FIG. 3 is a view as in FIG. 2 with the inflation fluid partially displaced with a solidifiable filling fluid.
FIG. 4 is a view as in FIG. 3 with the inflation fluid completely displaced.
FIG. 5 is a view as in FIG. 4 with the balloon further distended to contact the walls of the aneurysm.
FIG. 6 is a view as in FIG. 5, but with the catheter having been separated and removed after solidification of the filling fluid.
The balloon of the invention preferably is both porous and highly distensible. The porous material allows aqueous inflation fluid to pass though the balloon wall at low pressure. The porosity may be in the form of pin-holes, microscopic physical channels or molecular channels (e.g. through a hydrogel wall). Desirably the porosity is such that a of volume of a 50/50 saline/contrast mixture which is equal to that of the nominally filled balloon will pass through the wall in a period not exceeding 30 minutes, preferably 5 minutes. Suitably the holes or channels have a size which is about 20 μm or less.
By “highly distensible” in this case, is meant that the material can be filled to its nominal or molded dimension and then further distended to contact the vessel wall at only slightly above nominal pressure, i.e. not more 70.0 kPa (525.0 mm Hg) above vascular pressure, more preferably from about 1 kPa (7.5 mm Hg) to about 25 kPa (188 mm Hg) above vascular pressure. Preferably the distention is in the range of 150 to 400% at 70.0 kPa. The balloon material should be flexible enough to allow the balloon to be inflated to its nominal dimension at a differential pressure of less than one kPa (<7.5 mm Hg).
Suitable balloon wall materials include latex (natural rubber), polyisoprene, styrene-ethylene-butylene-styrene block copolymer (SEBS), other synthetic rubbers, polyurethanes, silicones and other flexible and elastic biocompatible polymers. The balloon wall material may be a hydrogel, or a polymer material which forms a hydrogel when it contacts an aqueous fluid. Balloon wall thickness is suitably in the range of 0.005 inches (0.127 mm) or thinner, more preferably from about 0.001 inches (25.4 μm) to about 0.00025 inches (6.4 μm).
Porosity can be introduced into the balloon wall in a number of ways. Laser cutting can be used to introduce pores in a non-porous balloon. Alternatively, a non-porous balloon may be masked using a mesh having openings of the desired pore size, and then bombarded with high energy ions in an ion implantation chamber to perforate the balloon wall under the openings in the mask.
In another alternative procedure for forming a porous balloon, dissolvable or etchable particles (Porogens) can be mixed with a liquid polymer emulsion from which the balloon is formed and the mixture poured into a balloon mold or dip-coated from a solvent mixture. After the material has cured, the particles or fibers embedded in the walls of the balloon can be dissolved with water or a suitable solvent or chemically etched out. Suitable porogens include salts, alcohol/water soluble polymers, other materials that can be dissolved with a solvent that does not affect the balloon material, atomized aluminum powder, glass micropheres, calcium carbonate particles, or nylon fibers. Balloons formed by blowing a polymer extrusion can be similarly manufactured by adding such dissolvable/etchable particles or fibers to the polymer melt before extrusion and dissolving or etching the porogen material after the balloon has been blown.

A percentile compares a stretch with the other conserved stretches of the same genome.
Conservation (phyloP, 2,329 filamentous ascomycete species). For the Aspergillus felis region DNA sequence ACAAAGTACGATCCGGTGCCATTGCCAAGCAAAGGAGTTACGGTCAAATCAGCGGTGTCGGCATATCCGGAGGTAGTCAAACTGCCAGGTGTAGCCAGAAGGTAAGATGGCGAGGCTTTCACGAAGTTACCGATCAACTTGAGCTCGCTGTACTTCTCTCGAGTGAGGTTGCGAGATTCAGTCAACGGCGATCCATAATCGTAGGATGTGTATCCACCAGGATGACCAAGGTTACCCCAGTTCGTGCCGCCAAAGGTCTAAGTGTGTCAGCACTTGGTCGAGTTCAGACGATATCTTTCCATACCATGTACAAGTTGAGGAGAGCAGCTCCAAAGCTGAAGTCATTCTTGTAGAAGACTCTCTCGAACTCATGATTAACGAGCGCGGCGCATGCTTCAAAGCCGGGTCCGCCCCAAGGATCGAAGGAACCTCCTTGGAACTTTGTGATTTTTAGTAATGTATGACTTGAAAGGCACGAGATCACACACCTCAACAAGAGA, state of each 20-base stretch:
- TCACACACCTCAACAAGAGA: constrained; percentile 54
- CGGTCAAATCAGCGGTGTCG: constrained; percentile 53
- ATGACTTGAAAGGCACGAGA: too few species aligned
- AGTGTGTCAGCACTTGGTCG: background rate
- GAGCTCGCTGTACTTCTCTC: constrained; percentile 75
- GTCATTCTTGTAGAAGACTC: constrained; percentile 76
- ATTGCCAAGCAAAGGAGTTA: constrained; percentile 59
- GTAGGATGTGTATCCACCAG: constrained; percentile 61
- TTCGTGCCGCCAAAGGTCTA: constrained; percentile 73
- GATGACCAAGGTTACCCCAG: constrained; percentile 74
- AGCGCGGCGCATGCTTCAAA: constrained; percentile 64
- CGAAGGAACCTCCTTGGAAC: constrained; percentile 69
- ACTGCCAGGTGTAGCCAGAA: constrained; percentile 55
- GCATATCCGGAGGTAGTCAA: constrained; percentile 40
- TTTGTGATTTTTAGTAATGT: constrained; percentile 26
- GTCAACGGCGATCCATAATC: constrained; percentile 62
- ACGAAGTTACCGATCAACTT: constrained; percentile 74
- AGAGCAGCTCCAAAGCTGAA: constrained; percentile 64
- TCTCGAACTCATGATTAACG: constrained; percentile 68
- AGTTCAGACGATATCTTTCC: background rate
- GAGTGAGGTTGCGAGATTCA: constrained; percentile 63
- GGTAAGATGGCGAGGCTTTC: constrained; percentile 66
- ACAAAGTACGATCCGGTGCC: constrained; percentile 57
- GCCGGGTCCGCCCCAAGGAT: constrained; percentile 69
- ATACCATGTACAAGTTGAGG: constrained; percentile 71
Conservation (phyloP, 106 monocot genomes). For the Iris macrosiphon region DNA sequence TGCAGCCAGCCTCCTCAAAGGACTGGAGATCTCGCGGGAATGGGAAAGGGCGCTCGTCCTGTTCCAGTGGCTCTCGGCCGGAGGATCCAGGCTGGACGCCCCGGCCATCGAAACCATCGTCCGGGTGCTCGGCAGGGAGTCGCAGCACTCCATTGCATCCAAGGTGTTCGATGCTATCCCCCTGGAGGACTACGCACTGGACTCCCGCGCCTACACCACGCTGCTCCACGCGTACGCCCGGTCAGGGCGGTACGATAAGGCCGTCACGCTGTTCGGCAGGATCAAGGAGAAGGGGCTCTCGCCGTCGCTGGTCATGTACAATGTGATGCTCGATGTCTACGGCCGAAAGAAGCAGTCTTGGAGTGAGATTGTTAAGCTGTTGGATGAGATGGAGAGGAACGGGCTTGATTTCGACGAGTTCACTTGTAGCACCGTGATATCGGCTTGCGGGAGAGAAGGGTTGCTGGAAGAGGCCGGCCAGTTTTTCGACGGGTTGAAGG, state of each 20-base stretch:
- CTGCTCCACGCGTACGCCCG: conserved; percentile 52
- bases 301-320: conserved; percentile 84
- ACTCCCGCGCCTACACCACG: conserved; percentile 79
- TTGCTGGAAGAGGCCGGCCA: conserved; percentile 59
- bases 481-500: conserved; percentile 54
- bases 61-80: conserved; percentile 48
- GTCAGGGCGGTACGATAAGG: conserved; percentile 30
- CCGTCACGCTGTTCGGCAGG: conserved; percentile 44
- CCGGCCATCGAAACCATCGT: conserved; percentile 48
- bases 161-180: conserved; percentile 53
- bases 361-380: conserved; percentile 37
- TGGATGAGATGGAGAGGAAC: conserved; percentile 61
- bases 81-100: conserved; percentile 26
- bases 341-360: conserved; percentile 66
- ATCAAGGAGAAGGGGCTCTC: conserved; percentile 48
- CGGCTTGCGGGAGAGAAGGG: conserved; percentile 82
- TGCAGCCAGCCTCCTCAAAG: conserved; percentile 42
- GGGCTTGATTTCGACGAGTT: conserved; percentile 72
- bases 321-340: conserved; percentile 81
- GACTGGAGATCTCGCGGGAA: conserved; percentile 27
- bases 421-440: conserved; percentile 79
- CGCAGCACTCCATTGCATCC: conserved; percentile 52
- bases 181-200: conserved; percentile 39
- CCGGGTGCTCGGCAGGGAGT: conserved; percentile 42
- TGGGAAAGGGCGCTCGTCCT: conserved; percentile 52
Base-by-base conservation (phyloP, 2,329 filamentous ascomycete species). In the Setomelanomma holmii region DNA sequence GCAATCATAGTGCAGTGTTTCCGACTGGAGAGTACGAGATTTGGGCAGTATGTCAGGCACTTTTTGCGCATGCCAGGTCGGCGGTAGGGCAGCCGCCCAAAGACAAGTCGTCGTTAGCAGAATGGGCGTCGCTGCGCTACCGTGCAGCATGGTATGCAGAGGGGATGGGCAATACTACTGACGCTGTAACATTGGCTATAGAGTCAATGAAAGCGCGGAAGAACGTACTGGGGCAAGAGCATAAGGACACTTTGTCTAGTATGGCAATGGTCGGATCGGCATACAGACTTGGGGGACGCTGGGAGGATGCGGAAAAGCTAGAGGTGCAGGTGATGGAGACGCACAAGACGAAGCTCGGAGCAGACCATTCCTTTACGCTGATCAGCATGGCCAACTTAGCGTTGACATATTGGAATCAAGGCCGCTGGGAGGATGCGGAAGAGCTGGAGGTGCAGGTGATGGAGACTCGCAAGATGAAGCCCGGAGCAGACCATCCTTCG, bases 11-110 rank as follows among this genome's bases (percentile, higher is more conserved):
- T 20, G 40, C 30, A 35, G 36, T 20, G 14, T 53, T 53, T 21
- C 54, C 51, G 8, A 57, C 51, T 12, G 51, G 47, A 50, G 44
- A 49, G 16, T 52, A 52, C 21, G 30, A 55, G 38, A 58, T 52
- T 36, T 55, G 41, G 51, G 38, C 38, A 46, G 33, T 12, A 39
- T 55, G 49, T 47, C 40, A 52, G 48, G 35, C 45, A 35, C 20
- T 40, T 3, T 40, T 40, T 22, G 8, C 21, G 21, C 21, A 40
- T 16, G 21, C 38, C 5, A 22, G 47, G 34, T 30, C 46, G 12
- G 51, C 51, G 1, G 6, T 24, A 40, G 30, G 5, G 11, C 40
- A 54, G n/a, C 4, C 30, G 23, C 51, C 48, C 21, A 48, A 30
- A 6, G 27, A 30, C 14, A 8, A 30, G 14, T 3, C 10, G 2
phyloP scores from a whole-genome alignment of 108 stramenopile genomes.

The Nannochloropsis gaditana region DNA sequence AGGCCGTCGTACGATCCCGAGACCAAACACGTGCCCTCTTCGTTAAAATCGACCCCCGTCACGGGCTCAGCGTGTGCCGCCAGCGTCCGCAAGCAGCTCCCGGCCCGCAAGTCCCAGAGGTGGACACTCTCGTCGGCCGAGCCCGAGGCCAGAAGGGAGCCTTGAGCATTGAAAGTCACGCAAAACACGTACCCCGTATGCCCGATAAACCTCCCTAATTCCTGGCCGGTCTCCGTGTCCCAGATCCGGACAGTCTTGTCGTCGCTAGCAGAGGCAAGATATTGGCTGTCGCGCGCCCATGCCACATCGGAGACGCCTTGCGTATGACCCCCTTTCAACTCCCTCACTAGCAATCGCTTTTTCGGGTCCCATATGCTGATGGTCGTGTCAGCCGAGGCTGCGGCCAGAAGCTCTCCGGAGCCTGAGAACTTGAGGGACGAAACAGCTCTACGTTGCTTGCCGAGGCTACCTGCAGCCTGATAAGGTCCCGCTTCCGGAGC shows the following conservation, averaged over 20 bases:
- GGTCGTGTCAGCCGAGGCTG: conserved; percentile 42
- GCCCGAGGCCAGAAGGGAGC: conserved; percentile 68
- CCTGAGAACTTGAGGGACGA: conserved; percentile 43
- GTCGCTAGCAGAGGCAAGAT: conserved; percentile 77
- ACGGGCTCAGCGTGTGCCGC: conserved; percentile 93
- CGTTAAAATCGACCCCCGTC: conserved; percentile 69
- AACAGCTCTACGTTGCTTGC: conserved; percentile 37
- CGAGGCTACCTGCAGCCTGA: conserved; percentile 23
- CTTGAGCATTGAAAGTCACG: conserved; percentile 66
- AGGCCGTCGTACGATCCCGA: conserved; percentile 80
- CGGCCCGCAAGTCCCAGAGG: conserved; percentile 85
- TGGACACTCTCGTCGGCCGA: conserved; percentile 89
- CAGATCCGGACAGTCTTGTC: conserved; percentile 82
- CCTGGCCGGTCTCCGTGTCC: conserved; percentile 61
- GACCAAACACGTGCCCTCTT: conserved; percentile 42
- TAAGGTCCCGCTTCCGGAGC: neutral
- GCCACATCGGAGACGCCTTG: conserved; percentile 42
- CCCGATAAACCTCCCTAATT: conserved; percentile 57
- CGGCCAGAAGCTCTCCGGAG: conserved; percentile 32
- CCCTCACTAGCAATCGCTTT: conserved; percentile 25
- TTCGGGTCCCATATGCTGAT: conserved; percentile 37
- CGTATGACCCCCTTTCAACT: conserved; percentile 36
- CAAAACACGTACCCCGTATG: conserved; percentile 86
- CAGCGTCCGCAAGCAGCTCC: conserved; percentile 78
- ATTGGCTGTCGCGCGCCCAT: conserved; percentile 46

A suitable balloon can be prepared from polyisoprene by injection molding a balloon with a wall thickness of and 0.001 inches, adding pores by laser cutting holes of 10 μm diameter.
The material of the walls of the balloon can also be impregnated or coated with a radiopaque or magnetic responsive material to aid in guiding the catheter to the desired position using X-ray fluoroscopy or NMR imaging, respectively.
A preferred embodiment of the inventive balloon is shown in FIGS. 1a and 1 b. Balloon 10 is mounted on a catheter 12 via a detachment mechanism 14. The detachment mechanism may operate by mechanical, thermal, electrolytic or any other means to allow the balloon to be detached from the catheter and left in place at the site of occlusion. The catheter includes at least one lumen 13 through which a inflation fluid may be provided to the balloon and through which the catheter may be guided to the occlusion site via a guide wire 16. The guide wire 16 passes into the balloon through a self-sealing check valve 17 or other sealing device of known configuration. A tubular stiffening member 18, suitably having a thicker wall than the balloon outer wall, or made of a polymer material which is flexible, but more rigid than the balloon material, extends inwardly from the distal end 15 of the balloon 10, terminating in a valve or like sealing device 19. The guide wire 16 passes out of the balloon 10 via exit valve 19 and the inner lumen of stiffening member 18. The stiffening member 18 provides compressive stiffening support to allow delivery of the of the balloon to the aneurysm along the guide wire in a stretched/fully extended state. Upon retraction of the guide wire, the check valves 17, 19 operate to selectively close the balloon openings, allowing it to be filled by inflation fluid and, subsequently solidifying fluid. The balloon 10 includes a plurality of pores 20 through which an aqueous inflation fluid can be perfused. FIG. 1b shows the balloon of FIG. 1a, after retraction of the guide wire in an inflated configuration. The stiffening member 18 floats freely within the inflated balloon.